But the US government apparently did view Olympic Games as a use of force. The strategic objective was not only to retard Iran's progress in developing nuclear weapons but to persuade Israel that using cyber weapons mooted the need for a kinetic attack on Tehran's nuclear institutions.(16) Both the G.W. Bush and Obama administrations strongly believed that Iran's nuclear-weapons programme had to be stopped. The United States has clearly felt a need to communicate that it would not tolerate Iranian intransigence. Former CIA Director Michael Hayden stated that:
This is the first attack of a major nature in which a cyberattack was used to effect physical destruction. And no matter what you think of the effects – and I think destroying a cascade of Iranian centrifuges is an unalloyed good – you can't help but describe it as an attack on critical infrastructure.(17)
This implies that the Obama administration was willing in this case to affirm G.W. Bush's policy of pre-emption to deal with a threat deemed vital to national security interests, was willing to act in concert with a 'coalition of the willing' (even if the United States and Israel were the sole partners) to keep weapons of mass destruction out of the hands of rogue states,(18) and that this concern trumps commitments – including those expressed in the US 2011 Cyber Strategy,(19) to embrace multilateralism and partnership for cyber strategy.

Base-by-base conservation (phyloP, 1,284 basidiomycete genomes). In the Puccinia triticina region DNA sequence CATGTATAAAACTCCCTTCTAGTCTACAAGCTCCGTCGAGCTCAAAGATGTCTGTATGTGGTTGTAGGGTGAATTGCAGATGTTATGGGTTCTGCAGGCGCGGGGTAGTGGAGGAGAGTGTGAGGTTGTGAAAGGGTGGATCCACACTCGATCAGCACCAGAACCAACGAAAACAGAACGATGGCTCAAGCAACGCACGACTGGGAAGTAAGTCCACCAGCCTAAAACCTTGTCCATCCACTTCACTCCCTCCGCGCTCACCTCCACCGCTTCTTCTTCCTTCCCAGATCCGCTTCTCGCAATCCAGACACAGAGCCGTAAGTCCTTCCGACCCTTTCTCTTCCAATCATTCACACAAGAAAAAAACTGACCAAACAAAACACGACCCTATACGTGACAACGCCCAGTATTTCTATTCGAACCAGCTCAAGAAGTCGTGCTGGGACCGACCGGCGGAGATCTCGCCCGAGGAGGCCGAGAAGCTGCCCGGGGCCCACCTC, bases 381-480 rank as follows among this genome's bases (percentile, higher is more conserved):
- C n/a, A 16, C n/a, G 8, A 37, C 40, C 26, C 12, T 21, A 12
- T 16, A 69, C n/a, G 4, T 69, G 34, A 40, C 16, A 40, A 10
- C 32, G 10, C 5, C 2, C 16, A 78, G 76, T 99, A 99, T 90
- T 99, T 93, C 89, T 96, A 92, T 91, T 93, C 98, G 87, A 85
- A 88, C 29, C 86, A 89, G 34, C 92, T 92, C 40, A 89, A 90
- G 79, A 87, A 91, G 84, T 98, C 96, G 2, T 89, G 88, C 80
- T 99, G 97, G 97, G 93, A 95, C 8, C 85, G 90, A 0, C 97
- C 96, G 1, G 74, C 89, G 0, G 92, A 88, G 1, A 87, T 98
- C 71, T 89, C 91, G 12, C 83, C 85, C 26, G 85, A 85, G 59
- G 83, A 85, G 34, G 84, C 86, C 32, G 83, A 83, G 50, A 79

It seems evident that the intent of Olympic Games was to irreparably damage critical infrastructure. The tenor of the operation and strategic intent – and Hayden's words – strongly imply that White House and Department of Defense lawyers considered the operation a use of force. The issue must have been considered. One can presume the answer the lawyers provided was affirmative.
Legally, did the White House exceed its jurisdiction either under the Constitution, which reserves to Congress the right to declare war, or under the War Powers Resolution of 1973?(20) It is hard to qualify Olympic Games as an act of war. US statute defines that as armed conflict, whether or not war has been declared, between two more nations or between military forces of any origin.(21) It is significant that Iran has not suggested the use of Stuxnet constituted an act of war.
The War Powers Resolution offers a more nuanced issue. The resolution applies to the introduction of 'United States Armed Forces into hostilities or into situations where imminent involvement in hostilities is clearly indicated by the circumstances'.(22) How does a nation use force except through military means? One can debate whether non-uniformed Stuxnet operations personnel qualify under the notion of distinction as combatants, but one can make a strong argument that Olympic Games fell under the ambit of the resolution. Presumably the response is that it constituted a covert action that did not trigger the operation of the law.